When a blessing becomes a curse
Book Title: The Warrior State Author: T.V. Paul Publisher: Oxford University Press, USA Pages: 272 ISBN: 9780199322237
Pakistan has always fascinated and baffled observers. Born with much fanfare and a lot of promise, it lost half of the country within less than 25 years of its existence so analysts like Tariq Ali, Z.A. Suleri and Khaled Ahmad began questioning whether it “can” or “will” survive.
Its location at the mouth of the Arabian Sea was a geostrategic blessing that gave it a pivotal position on the big power chessboard in the Cold War. Yet, today, despite its well-oiled war machine and its position as the “fifth largest nuclear weapon state”, it is one of the “weakest states globally.” It was ranked 12th in the Failed States Index in 2011 and stood at 124th among 144 in the Global Competitiveness Index in 2013. Why is it in such a mess, mired perpetually in a mélange of domestic conflicts? And why does it remain constantly on life support from the World Bank, IMF, ADB and other donor agencies, particularly the United States?
Scholars are trying to find answers to these questions. Babar Ayaz in his recent book, “What is
wrong with Pakistan” attempted to answer some of them. Now, Prof. T. V. Paul of the McGill University in Canada deals more comprehensively with these questions in his new book, The Warrior State.
Paul argues that Pakistan’s geostrategic location is the principal culprit responsible for its economic decadence. Pakistan’s leaders had realized its potential very early. Barely a month after independence, Jinnah was self-confidently boasting before Margaret Bourke-White, an American journalist, that, “America needs Pakistan more than Pakistan needs America.” In the Cold War context this assumption proved correct. America swallowed the bait and Pakistan’s policymakers, including the army, politicians and bureaucrats, whom the author calls the “elite,” went berserk to capitalize on this advantage. But the ensuing deluge of dollars it ultimately turned Pakistan’s geostrategic blessings into, what the author calls, its “geostrategic curse.”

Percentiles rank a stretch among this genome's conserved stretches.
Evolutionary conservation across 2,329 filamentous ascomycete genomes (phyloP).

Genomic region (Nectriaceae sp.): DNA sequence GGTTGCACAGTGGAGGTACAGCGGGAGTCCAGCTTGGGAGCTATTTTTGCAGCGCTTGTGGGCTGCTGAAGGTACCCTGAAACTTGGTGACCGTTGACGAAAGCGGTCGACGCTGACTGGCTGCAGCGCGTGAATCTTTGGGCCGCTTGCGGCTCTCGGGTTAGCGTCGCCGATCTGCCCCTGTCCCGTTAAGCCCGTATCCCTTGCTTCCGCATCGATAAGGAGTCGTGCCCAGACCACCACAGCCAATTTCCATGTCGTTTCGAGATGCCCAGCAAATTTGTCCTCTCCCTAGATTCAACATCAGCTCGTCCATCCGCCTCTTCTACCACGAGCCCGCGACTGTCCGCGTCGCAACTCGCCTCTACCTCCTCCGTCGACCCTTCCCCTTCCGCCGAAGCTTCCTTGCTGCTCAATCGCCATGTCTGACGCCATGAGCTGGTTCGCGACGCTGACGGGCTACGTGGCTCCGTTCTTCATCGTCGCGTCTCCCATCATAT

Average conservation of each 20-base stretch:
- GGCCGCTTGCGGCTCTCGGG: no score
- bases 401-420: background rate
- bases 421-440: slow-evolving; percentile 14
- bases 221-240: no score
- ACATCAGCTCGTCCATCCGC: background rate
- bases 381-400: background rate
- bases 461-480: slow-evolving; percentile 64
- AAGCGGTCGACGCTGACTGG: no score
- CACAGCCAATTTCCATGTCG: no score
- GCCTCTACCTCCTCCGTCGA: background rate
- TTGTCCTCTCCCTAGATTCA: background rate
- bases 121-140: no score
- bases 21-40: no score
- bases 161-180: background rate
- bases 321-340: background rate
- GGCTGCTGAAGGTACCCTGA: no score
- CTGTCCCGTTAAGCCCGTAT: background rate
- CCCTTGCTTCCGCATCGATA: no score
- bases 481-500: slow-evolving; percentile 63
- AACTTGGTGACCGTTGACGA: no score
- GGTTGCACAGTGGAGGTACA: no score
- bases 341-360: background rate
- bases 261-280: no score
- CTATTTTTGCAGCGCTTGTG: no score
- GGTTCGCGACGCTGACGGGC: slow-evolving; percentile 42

Like countries suffering from the resource blight, whose ability to generate revenues from the sale of minerals such as oil, impedes generating domestic taxation, Pakistan also suffered the same problem. Massive foreign aid made the “elite” indolent. They settled for the status quo and became indifferent towards long-term development and reforms, both political and economic, that could make the country “more democratic, egalitarian and accountable.”
For example, where any mention of creating a new province in Pakistan is heresy, India today boasts 29 states and seven Union Territories (and more are contemplated) though it started with 14 provinces at the time of independence. Similarly, India abolished zamindari, limited the size of individual landholding and levied tax on agricultural income, But Pakistan remains a semi-feudal state, where powerful landlords own thousands of acres of land, enjoy many of the trappings of classic feudalism in their relations with their “serfs” and yet pay no income tax on agriculture. No wonder “Pakistan is one of the world’s least effective tax-collecting states,” where the rich often pay no tax.
From the very start, the “elite” worked themselves up into paranoia about the threat to the country’s independence from India and went zealously into the business of warmaking. This led to the emergence of a strong military apparatus that managed to dominate the state and the national security narrative besides exploiting Islam to justify its anti-India policy.
The author blames this kind of war preparations and Pakistan’s continuous obsession on the external threat for the country’s “present predicament.” But, neither war-making, nor the appeal to Islam has been able to achieve national unity. On the contrary, the latter has fuelled extremism, sectarian conflict and anti-minority violence.
The author recapitulates the history of Pakistan from its concept and achievement to the 2013 election, to pursue his thesis and lists some basic factors that have